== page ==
Earnings and Investor Sentiment

Posted by Jacob Radke

In the stock market only two things matter. The earnings a company produces and the price investors are willing to pay for them. The former is simple, every quarter the company releases their prior quarter/year’s earnings and gives a forecast of what they expect their next quarter/year to look like. For the most part it’s hard math, with of course some inconsistency in the forecasting.

But the problem lies within the latter. What investors are willing to pay. And I say that because people are, at times, irrational beings, and so at times investors are irrational. Regardless of where earnings are at or where they are going investors can price the stock market up or down depending on how they feel, versus the hard facts.

Sometimes this pricing is met with actualization. For instance if investors are pricing the stock market up because they feel the forecasters are more pessimistic than reality, at some point their may be a realization that the forecasters were wrong and the market was right. On the other hand the forecasters may say that the future is full of sunshine and rainbows, but the investors are pricing down the market because they are on edge about some uncertain future.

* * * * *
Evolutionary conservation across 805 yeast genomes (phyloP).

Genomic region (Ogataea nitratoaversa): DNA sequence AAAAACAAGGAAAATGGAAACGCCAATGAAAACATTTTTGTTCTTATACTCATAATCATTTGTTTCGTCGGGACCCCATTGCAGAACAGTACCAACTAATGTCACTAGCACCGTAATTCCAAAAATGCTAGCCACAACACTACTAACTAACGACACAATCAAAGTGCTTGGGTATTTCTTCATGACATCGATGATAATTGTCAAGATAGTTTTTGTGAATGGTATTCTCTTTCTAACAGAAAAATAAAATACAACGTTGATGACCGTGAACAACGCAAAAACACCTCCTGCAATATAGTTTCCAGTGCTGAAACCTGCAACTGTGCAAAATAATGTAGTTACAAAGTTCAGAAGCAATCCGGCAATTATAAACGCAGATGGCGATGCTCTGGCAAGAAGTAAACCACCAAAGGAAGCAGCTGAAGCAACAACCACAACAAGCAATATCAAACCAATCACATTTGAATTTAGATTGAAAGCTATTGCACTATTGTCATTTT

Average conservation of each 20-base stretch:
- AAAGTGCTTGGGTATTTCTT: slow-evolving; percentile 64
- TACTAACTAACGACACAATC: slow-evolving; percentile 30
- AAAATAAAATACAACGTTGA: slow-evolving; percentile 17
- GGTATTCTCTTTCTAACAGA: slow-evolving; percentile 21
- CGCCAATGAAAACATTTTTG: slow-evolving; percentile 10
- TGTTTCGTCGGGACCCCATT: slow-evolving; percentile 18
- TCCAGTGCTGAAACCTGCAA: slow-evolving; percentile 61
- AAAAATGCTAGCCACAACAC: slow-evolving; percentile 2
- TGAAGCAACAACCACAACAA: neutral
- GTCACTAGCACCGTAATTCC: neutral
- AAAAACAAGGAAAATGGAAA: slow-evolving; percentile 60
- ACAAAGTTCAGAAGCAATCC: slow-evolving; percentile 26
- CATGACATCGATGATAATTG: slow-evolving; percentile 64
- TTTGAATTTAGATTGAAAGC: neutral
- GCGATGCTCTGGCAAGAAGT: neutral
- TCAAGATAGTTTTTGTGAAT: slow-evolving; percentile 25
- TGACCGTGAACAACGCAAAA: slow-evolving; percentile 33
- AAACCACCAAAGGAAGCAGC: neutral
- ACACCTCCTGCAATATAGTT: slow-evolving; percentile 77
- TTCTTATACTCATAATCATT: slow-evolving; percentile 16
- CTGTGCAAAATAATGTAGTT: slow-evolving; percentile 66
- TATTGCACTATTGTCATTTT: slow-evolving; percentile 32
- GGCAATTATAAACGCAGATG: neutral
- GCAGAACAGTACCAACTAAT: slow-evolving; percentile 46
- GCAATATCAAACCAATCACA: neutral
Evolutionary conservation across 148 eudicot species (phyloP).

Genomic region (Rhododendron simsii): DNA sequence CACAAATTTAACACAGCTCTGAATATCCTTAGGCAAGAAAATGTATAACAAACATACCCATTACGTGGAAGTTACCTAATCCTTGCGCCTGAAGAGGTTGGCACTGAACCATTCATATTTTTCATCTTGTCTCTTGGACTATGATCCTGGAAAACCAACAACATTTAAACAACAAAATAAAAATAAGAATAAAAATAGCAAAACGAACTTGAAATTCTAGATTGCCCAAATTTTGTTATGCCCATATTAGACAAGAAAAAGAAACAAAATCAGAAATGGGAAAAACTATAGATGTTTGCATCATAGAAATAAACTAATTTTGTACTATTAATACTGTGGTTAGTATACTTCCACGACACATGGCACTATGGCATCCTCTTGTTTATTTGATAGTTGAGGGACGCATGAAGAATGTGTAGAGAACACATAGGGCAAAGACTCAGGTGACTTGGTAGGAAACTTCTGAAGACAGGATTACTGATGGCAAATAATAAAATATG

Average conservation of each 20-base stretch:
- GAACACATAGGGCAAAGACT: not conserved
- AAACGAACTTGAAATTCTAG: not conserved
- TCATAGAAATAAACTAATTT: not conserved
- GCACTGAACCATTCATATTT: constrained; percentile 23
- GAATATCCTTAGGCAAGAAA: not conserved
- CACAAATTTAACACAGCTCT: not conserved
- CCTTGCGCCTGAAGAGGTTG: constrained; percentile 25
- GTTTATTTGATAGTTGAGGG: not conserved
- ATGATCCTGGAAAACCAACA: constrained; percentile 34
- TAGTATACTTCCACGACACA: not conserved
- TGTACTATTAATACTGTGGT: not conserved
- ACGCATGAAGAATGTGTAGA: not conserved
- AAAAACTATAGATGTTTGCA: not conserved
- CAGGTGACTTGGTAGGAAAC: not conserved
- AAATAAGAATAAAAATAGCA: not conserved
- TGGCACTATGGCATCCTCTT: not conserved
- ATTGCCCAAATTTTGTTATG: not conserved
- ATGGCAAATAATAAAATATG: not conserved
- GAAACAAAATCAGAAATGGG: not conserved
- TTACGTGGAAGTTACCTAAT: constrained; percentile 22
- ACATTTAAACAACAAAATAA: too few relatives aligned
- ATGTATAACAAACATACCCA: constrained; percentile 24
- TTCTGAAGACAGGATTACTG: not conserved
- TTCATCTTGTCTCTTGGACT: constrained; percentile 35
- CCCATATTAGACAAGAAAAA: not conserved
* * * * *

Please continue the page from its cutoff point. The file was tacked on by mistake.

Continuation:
This chart does an excellent job of visualizing this.

Right now Goldman, the forecaster, predicts a 2024 FY $237/share earnings on the S&P 500 and an accompanying 17x earnings that investors would be willing to pay for those $237 in earnings.

However in reality, as show in the below chart, investors are willing to pay 18x. Currently the S&P 500 is around $4,200, which checks out with the chart above at around an 18x forward earnings price.

To throw another wrench into the process this is only Goldman Sachs research. Consensus, as shown in the top chart, puts $4,150 as the 17x forward estimate because of the FY 2024 $245/share earnings forecast. Making either Goldman’s 17x multiple right, but their earnings per share wrong, or making Goldman’s earnings per share right and multiple wrong.

This is why we rarely try to time the market. Emotion plays a crucial role in what the price on the market will be in the next 6 months even.

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